Buckle up your safety belt, because BLACKTOP WASTELAND by S.S. Cosby is one fast and furious ride! When a wheelman - gone - straight is forced to drive the car for one more burglary, he and his cohorts are in over their heads before the dust even clears. Everything that can go wrong does, and the men are trapped in a cage of doubt over who, if anyone, they can trust. This is a race car of a novel, and the reader will be speeding through the pages. Exciting and brutal, BLACKTOP WASTELAND brings us a reimagined noir, southern in texture, but reveling in everything the genre represents. People often forget how much ambiguous gray exists in noir, focusing on the black and white nature of the books and especially the noir films. But this novel is filled with moral ambiguity and terrific writing that really brings these desperate characters to life. You understand exactly why they do what they do, even when you yell at the book to stop them from bad choices (and aren't bad choices all a part of noir?). This is a keeper, one of the best thrillers in years and one of the best paced. Fans of Chester Himes, Elmore Leonard, and Brian Panovich are going to love it.
What an amazing book! David Mitchell brings us the story of UTOPIA AVENUE, a semi-psychedelic band in London in the late 1960s. it's all here -- drugs, sex, and rock and roll -- but there's a beautiful edge to these characters. they have personal demons that haunt them and each gets their chance to escape. This novel really feels like music -- sometimes ethereal, sometimes hard and pounding, and often gloriously uplifting. One of the great novels about a band written -- right up there with THE COMMITMENTS and THE FIVE!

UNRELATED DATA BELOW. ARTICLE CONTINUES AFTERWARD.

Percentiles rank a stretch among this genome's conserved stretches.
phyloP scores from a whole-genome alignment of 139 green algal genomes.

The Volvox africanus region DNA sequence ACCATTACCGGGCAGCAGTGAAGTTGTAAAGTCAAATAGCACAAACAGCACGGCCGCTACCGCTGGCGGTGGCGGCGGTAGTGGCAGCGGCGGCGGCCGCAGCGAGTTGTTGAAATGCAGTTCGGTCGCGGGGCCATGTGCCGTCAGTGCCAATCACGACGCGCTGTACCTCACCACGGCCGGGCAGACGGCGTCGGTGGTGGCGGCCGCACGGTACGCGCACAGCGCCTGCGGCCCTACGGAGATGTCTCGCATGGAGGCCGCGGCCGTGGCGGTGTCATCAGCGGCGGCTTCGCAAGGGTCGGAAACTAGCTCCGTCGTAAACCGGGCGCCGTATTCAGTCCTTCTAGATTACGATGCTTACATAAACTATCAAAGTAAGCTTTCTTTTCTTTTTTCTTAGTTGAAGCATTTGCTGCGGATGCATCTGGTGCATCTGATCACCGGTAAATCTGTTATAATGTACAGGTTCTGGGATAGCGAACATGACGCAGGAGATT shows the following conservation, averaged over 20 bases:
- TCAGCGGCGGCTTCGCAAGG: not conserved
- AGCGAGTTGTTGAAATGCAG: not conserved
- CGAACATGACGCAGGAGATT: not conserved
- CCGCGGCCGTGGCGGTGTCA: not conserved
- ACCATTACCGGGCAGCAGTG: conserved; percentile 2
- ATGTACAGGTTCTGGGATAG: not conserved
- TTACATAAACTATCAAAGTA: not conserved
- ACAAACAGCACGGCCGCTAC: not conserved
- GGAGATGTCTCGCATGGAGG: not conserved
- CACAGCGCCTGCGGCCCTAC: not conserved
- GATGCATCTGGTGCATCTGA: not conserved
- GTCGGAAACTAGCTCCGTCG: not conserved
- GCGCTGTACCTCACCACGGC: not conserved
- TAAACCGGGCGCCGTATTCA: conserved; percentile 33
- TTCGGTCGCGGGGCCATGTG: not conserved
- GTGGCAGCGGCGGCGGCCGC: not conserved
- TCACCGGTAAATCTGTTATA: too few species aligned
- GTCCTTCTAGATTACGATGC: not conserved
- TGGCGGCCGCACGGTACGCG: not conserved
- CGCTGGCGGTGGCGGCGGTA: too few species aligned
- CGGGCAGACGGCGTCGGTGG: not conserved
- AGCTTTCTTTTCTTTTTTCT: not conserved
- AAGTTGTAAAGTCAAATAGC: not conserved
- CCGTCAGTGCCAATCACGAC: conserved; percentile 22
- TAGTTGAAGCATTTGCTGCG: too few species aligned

Rarely does a book hold me in its grip for over 800 pages, but Karl Marlantes' follow-up to his novel MATTERHORN did just that! DEEP RIVER i\s the story of the Koski family, Finns who escaped to the American Northwest from Russian aggression in the early 20th century. through the decades, they become loggers and engineers, midwives and mothers, healers and labor activists. Seen mostly through the eyes of Aino, the sister of the three siblings and a vocal opponent to the lumber barons, this epic novel draws you into its world, expertly creating an historical atmosphere, and offering characters of such depth that it is sometimes astonishing. This is an immersive novel like PACHINKO or WAR AND PEACE or THE FAR PAVILIONS that surrounds you for weeks as you inhabit this world. Kudos to Mr. Marlantes!
The Son Of Good Fortune by Lysley Tenorio refers to Excel, a young man, an illegal alien from the Philippines, who resides with his con-woman mother in Colma, California. His mother scams older men out of money by flirting with them on the internet, and Excel, fed up with the deception as well as with his mother's behaviors, runs away with his girlfriend to a ramshackle artist's community in the desert. There, disaster strikes, and he must learn to grow and atone for what he's done. This novel is exceptional in every way, from its well-drawn characters to its glimpse into the terrifying life of an illegal alien, from its jabs at humor within every situation (even the most dire) to its clever dialogue to its beautifully constructed and taut ending. I loved every page of this book and cannot recommend it more. Fans of Imbolo Mbue and Junot Diaz will particularly enjoy this book, but I just thought it was brilliant. I'm still grinning!